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19

You can drive in any US state with a drivers license from any other US state. However, if your residence is no longer in CT, then you must get an OR driver's license. You can read the address FAQ on the OR DOT site, but basically it says if you change your residence, you need to change your address with the DMV. As long as you are in OR temporarily (there'...


10

Haven't been to Oregon but the way it works in New Jersey where law is the same is as follows: You pull up to the gas station. You wait in the car until an attendant comes. You give him Cash and he pumps the gas. Credit card behavior vary depending on the types of pumps installed. In some gas stations pumps cannot be activated unless an attendant uses his ...


7

There are plenty of buses to Eugene from other cities. From Eugene there is a bus to the McKenzie River Ranger Station a few times a day https://goo.gl/maps/UypiSvpMkk12 From there, its a 10 mile hike. Could make a nice little backpacking overnight trip.


7

As a life long Oregonian, I can answer. You pull up to the pump, the attendant comes to your window, and you give them your card or cash, and tell them how much you want (usually filled, but I've asked for $20 before, especially when I pay with cash). They fill the tank, give you the receipt, and off you go. It is illegal to pump your own, and you can be ...


5

You can drive in Oregon with a CT license. That is the easy part. If you change your state of residence, most states require that you change your license. Since you have registered your vehicle in Oregon, and not CT, the Oregon DMV (and any police officers you happen to meet) may wonder whether you are really a CT resident. This may be helpful, too: http:...


5

I would avoid the coast. My experience is in California, where there is a well-known pattern of heavy fog and clouds near the coast in May and June (they call it "May gray" and "June gloom"). I don't know for sure, but I would expect similar conditions further north as well. However, often one can find clear skies just a few miles inland. Deserts are ...


3

If where you are planning to stay is a campground, technically the answer is no. What I have done in the past, however, is take a water-resistant blanket/poncho, tie it to my car, or a couple poles, then sleep in my car. When asked by officials, I was ready with my answer: I WAS sleeping under my lean to, but I got cold/wet/swarmed with ants. According to ...


3

In general, no, you don't have to, particularly if you're just looking for a bed for one night, and aren't terribly picky. That said, the later you choose to pull off the road - particularly in peak travel season - the more likely you are to be greeted by that dreaded "No Vacancy" sign. (Or, in nicer establishments, a polite refusal at the front desk.) My ...


3

From Article 4, Section 1 of the United States Constitution: Full Faith and Credit shall be given in each State to the public Acts, Records, and judicial Proceedings of every other State. This means that documents issued in one state will work in any other, including drivers licenses. As others have said, if you move, you'll need to update, but this ...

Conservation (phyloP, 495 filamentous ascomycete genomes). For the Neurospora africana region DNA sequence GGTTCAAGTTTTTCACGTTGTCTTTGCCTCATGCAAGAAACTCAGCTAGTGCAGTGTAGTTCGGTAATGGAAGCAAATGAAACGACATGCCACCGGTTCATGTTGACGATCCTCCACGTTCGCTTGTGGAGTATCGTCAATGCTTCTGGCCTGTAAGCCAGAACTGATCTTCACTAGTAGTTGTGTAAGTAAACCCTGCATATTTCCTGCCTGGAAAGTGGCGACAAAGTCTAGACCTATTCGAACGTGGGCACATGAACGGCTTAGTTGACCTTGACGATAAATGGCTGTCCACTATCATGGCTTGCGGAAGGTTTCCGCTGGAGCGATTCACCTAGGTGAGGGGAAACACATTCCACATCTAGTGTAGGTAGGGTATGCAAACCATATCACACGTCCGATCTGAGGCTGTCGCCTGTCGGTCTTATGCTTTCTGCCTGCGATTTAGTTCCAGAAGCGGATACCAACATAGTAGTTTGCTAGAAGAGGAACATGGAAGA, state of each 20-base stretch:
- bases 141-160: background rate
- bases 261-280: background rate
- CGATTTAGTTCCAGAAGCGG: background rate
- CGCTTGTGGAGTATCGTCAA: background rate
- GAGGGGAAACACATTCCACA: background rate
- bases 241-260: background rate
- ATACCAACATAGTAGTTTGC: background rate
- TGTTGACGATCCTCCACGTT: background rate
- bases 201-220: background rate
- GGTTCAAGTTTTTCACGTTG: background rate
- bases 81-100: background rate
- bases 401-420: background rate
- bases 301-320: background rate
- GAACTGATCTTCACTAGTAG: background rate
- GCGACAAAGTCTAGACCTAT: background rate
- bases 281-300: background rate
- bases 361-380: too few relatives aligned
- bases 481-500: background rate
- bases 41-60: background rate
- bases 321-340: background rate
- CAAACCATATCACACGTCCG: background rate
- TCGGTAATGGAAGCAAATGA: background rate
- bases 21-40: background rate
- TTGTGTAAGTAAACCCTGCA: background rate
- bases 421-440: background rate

3

If you've truly never driven on ice or snow before, my recommendation is: neither. A winding mountain road is not the place to be learning. The first time you try to stop, you will skid, the first time you take a corner, you will be going too fast, and it's much better to do so in a place where the worst that can happen is that a tow truck needs to pull ...


3

After some time with Google, I believe the answer is no. There is no problem going inland via Sacramento, either by bus or train. I don't know Greyhound's stop-off policy. I believe with advance notice, Amtrak allows one. There are a great number of fine tourist attractions on that route, but it isn't what the OP asked for. Greyhound runs a service up 101 ...


3

For the first part of your journey, I'd suggest using the train. The Amtrak Cascades service runs between Vancouver and Eugene in Oregon: You can find their timetable on their website, but a few of the services are actually buses. I'd suggest trying for the train rather than the bus, as the views can be better! You can save some money by booking in ...


2

The validity of your International Driving Permit is of no consequence. If your Iraq Driving License is still valid AND you have both your IDP & Iraqi license in your possession, then yes you can drive in Oregon and the rest of the USA. If your Iraqi driving license has expired, then no you can not drive until you either renew it or obtain an Oregon ...


2

Google Maps actually can be a good resource for this, though you'll have to do some manual searching. The key is to look for light green spaces in the map view (not the earth view...and this could be a problem if you're colorblind). When you zoom in sufficiently, in most of these the name of that area will appear. You can then click on the name to get more ...


2

If you go to http://tripcheck.com, you can get the Oregon Department of Transportation's report on road conditions. In particular, the little blue circles on the map indicate "snow zones"; you can click them for information on how much snow is on the road, etc. Also noted are chain requirements; it seems that all of them are marked "Carry chains regardless ...


1

You cannot overnight inside of most National Parks in your car, but you can in the National Forests than surround them. Crater Lake, for example, is surrounded by Umpquah National Forest. You can boondocks there for free. This screen shot from the "public lands" app for iPhone shows it: There are two "dispersed camping" areas- Twin Lakes and a shelter. ...



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